It’s time to face the facts that you’re getting older and your body can’t complete the same tasks it used to. Each movement must be a little more calculated, and your body needs to go through a sufficient warm up in order to avoid a tweak or injury.
And lets be honest… we need LESS time flopping around on the ground on the foam roller and more time training. That’s why I’m going to show you how to perfect the warm up process in just 5-minutes.
Getting older is never fun, especially when you’re trying like hell to continue training like you did in your twenties. Believe me, I just hit the big 3-0 and have had a steady diet of humble pie over the last year or so, learning quickly that my body is not like it used to be.
While there are certainly some workarounds that Dr. Rusin provides regularly on how you can lift and keep your joints happy as you get older, it’s simply the cost of doing business that things will sometimes hurt thanks to your affinity for throwing iron around on a regular basis.
But never let someone tell you that ‘you’re just going to be in pain and feel beat up’ simply because of your age. There are ways around it.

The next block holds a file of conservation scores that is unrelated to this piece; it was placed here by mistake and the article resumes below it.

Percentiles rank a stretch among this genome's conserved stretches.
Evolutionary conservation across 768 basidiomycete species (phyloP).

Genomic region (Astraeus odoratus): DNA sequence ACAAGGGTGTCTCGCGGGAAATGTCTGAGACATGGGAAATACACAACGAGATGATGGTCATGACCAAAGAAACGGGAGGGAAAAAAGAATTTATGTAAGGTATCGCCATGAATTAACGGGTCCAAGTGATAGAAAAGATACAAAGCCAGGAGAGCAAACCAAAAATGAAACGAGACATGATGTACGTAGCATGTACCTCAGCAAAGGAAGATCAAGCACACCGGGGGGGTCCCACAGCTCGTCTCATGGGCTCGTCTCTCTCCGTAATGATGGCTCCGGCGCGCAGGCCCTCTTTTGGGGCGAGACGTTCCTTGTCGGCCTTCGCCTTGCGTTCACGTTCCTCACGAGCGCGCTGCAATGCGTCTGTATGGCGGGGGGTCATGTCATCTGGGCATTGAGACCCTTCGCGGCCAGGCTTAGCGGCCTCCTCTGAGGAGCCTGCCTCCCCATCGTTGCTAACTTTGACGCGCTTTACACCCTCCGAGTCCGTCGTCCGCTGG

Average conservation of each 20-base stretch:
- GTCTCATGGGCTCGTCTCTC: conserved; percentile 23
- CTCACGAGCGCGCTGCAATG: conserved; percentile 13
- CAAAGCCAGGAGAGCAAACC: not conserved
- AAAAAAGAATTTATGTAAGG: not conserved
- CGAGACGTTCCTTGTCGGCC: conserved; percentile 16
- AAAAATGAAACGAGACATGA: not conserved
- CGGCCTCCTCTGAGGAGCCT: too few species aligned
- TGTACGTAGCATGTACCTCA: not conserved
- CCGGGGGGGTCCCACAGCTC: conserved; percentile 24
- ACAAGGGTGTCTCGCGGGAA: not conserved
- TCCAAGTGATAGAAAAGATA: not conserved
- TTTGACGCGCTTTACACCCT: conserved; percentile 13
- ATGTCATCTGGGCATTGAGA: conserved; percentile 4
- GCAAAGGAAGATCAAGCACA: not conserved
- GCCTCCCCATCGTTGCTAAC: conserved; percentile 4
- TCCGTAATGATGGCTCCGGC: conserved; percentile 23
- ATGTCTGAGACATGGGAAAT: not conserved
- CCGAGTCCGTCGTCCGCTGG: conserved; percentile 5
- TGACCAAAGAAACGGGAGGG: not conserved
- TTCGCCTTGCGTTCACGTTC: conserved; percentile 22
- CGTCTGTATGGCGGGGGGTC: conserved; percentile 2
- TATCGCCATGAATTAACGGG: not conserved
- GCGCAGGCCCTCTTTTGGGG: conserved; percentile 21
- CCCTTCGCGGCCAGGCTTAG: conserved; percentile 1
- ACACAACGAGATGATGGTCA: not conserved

All the gurus seem to say that you just need to extend your warm up as you get older. A little extra foam rolling here, some more activation there, and you should be good to go, right?
But what if you don’t have the time to add in more warm up? Generally, your thirties and forties are the busiest time of your life, with more responsibility away from the gym than ever.
What if you just want to get in the gym and move some iron? You’re an athlete, you’re competitive, and warm up provides no chance to compete with yourself or anyone else. You just want to get in, get the job done and get out.
Most importantly, what if you simply don’t like warming up? It’s slow, it’s boring, it doesn’t involve smashing personal records.
When you’re literally cramming a 45 minute lift into an already jam packed day, you need efficiency and results, not more of the thing you hate the most.
I’m here to tell you there is a better way.
By using a simple, effective system, you can get your warm up done in 5 minutes or less and start moving the barbell with authority, without worrying if you’re going to crumple on your first working set.
Dynamic Warm Up
I’m not going to let you off the hook completely and say you can walk into the gym, grab an empty barbell and call those reps your entire warm up.